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Blood River: A Journey to Africa’s Broken Heart


Blood River: A Journey to Africa’s Broken Heart

In this unforgettable African odyssey, the London Daily
's Tim Butcher takes the reader on a dangerous and
disturbing 44-day trek along the path of the Congo River, from the
heart of sub-Saharan Africa to the Atlantic Ocean. Butcher's
trip, which he dubs "ordeal travel," proceeds through the heart of
the Congo (formerly the Belgian Congo, later Zaire) by motorbike,
barge and dugout canoe, guided at times by a pygmy human rights
activist, a UN riverboat captain and a Congolese gangster,
threatened by gunfire, shakedowns, killer ants, psychotic
militiamen and whispers of cannibalism.

Why risk it? The project is variously driven by the
journalist's hunger to understand the most lawless and physically
impenetrable country on his beat (which, mindbogglingly,
encompasses much of the African continent), to indulge a personal
obsession with the Congo that began after his first reporting trip
in 2001, and to carry off the seemingly impossible feat of doing
the whole trip overland, following in the footsteps of the British
explorer --- and fellow Telegraph employee --- Henry Morton
Stanley, the first outsider to chart the Congo River in
1877. (Stanley is also remembered for tracking down the
Scottish explorer Dr. David Livingstone, who had been missing in
the Congo for several years, leaving the phrase "Dr. Livingstone, I
presume?" to eclipse Livingstone's rightful legacy.)

Outside one or two cities, conditions in the Congo are so
ferociously violent and anarchic that every official and unofficial
source Butcher approached in three years of planning told him the
trip was suicidal. As recently as the 1960s, the Congo had an
elaborate network of functioning roads, railways, buses and even
luxury ocean-going liners, built (using with near-slave labor) by
Belgian colonialists who controlled the Congo from 1884 to 1960.
But since independence, a series of deeply corrupt rulers and the
bloodiest civil war on the planet have left rival militias to
terrorize the country. Some 1,500 Congolese still die every
day from war-related causes and thousands of miles of road,
airports and enormous stretches of previously navigable Congo river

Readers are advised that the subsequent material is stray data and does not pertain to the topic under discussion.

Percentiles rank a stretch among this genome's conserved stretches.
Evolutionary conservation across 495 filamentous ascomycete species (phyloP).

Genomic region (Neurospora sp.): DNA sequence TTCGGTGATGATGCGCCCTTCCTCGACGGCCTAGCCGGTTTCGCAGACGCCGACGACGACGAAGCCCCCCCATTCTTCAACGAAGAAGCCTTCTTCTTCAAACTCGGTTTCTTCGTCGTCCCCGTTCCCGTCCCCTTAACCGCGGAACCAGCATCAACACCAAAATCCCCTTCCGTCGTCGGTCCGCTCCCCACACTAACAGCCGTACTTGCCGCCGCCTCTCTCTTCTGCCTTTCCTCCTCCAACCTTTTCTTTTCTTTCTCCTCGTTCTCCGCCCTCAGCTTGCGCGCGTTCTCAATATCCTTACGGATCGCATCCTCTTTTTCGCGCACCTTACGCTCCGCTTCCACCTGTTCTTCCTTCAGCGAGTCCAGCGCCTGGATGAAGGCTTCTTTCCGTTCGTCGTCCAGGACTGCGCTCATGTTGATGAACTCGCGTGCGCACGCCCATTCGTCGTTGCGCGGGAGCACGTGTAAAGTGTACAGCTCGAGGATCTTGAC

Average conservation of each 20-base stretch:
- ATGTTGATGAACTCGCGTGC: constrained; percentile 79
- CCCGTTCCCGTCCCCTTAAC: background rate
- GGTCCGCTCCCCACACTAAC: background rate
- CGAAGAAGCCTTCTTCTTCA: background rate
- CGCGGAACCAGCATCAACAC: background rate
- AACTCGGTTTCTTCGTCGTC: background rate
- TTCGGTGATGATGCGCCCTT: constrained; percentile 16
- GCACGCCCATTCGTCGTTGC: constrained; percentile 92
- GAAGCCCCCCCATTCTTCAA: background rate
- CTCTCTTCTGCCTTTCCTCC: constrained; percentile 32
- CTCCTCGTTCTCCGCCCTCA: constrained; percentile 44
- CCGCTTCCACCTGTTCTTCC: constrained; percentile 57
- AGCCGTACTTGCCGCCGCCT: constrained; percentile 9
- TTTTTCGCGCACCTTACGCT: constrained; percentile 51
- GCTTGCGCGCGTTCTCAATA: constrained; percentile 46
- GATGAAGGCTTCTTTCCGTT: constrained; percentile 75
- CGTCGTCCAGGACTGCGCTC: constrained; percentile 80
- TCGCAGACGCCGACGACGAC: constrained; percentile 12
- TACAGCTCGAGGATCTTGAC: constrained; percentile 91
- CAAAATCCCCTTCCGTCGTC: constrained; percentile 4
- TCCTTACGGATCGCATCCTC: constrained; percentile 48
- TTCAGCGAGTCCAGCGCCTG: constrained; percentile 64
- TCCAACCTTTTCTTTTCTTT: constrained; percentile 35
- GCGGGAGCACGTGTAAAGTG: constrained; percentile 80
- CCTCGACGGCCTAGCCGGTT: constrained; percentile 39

have been abandoned so that almost no one travels anywhere except
by air. Butcher despairingly finds towns on his route where a
Belgian traveler could once have bought a commercial ferry ticket,
but which are now among the few spots on earth to fail what he
calls the "Can you buy a Coke?" test. (You could, he writes,
sooner fly to the moon.)

One of Butcher's most crushing discoveries is that, because
anti-government militias and government soldiers alike regularly
brutalize cities and villages, millions of defenseless Congolese
now view the bush as the only place they can really be
safe. In a perverse reversal of progress, over and over again
Butcher is told that he is the only white man some of these remote
villages have seen in decades. He speaks with old men who can
remember visiting cities, seeing cars, greeting trains and
receiving mail, but whose grandchildren have never done any of
these things.

It's all the more tragic because the Congo's enormous natural
resources --- ivory, rubber, timber, diamond, gold, copper and
cobalt deposits --- should make it the richest country in
Africa. But with no functioning rule of law or infrastructure,
Butcher instead finds mines that are nothing but raw pits where
desperate miners claw at minerals with their bare hands, collapses
are routine, and, because of corruption, theft, bribery and the
inability to provide anything but grunt labor, the local people
receive almost nothing.

Describing a new kind of Heart of Darkness, Butcher asserts that
the real history of the Congo is one of theft, specifically theft
of its sovereignty --- first by the Belgians and later by its own
vicious and selfish African elites, who, since the late dictator
Mobutu took power in 1965, have continued to live in luxury in the
Congo's one functioning city, Kinshasa, running it as what he terms
"a perfect kleptocracy." In a sign of real despair, some
Congolese he met who were trapped by geography and circumstance in
increasingly cut-off towns in the jungle "were so desperate they
actually pined for the old and brutal order of Belgian colonial
life." Only the restoration of law and order and a real justice
system has any chance of turning this violent free-for-all back
into a country worthy of the name, Butcher is told again and

Not surprisingly, a current of anger flows through this river
journey, surging forth in Butcher's account of the most
heartbreaking encounter of the trip. In the town of Kisangani
he seeks the help of a local fisherman and guide, Oggi Saidi, while
trying to hitch a ride on a boat headed out of town. Two weeks
later, his berth on a UN river patrol secured, he has one last beer
with Oggi but is powerless to help when Oggi asks him, a
near-stranger, to smuggle his 14-year-old son onto the ship with
him, to take him to South Africa, to save him from the
Congo. This must be Africa's broken heart.

Reviewed by Elliott Walker on December 22, 2010

Blood River: A Journey to Africa’s Broken Heart
by Tim Butcher

  • Publication Date: October 1, 2008
  • Genres: Nonfiction
  • Hardcover: 384 pages
  • Publisher: Grove Press
  • ISBN-10: 0802118771
  • ISBN-13: 9780802118776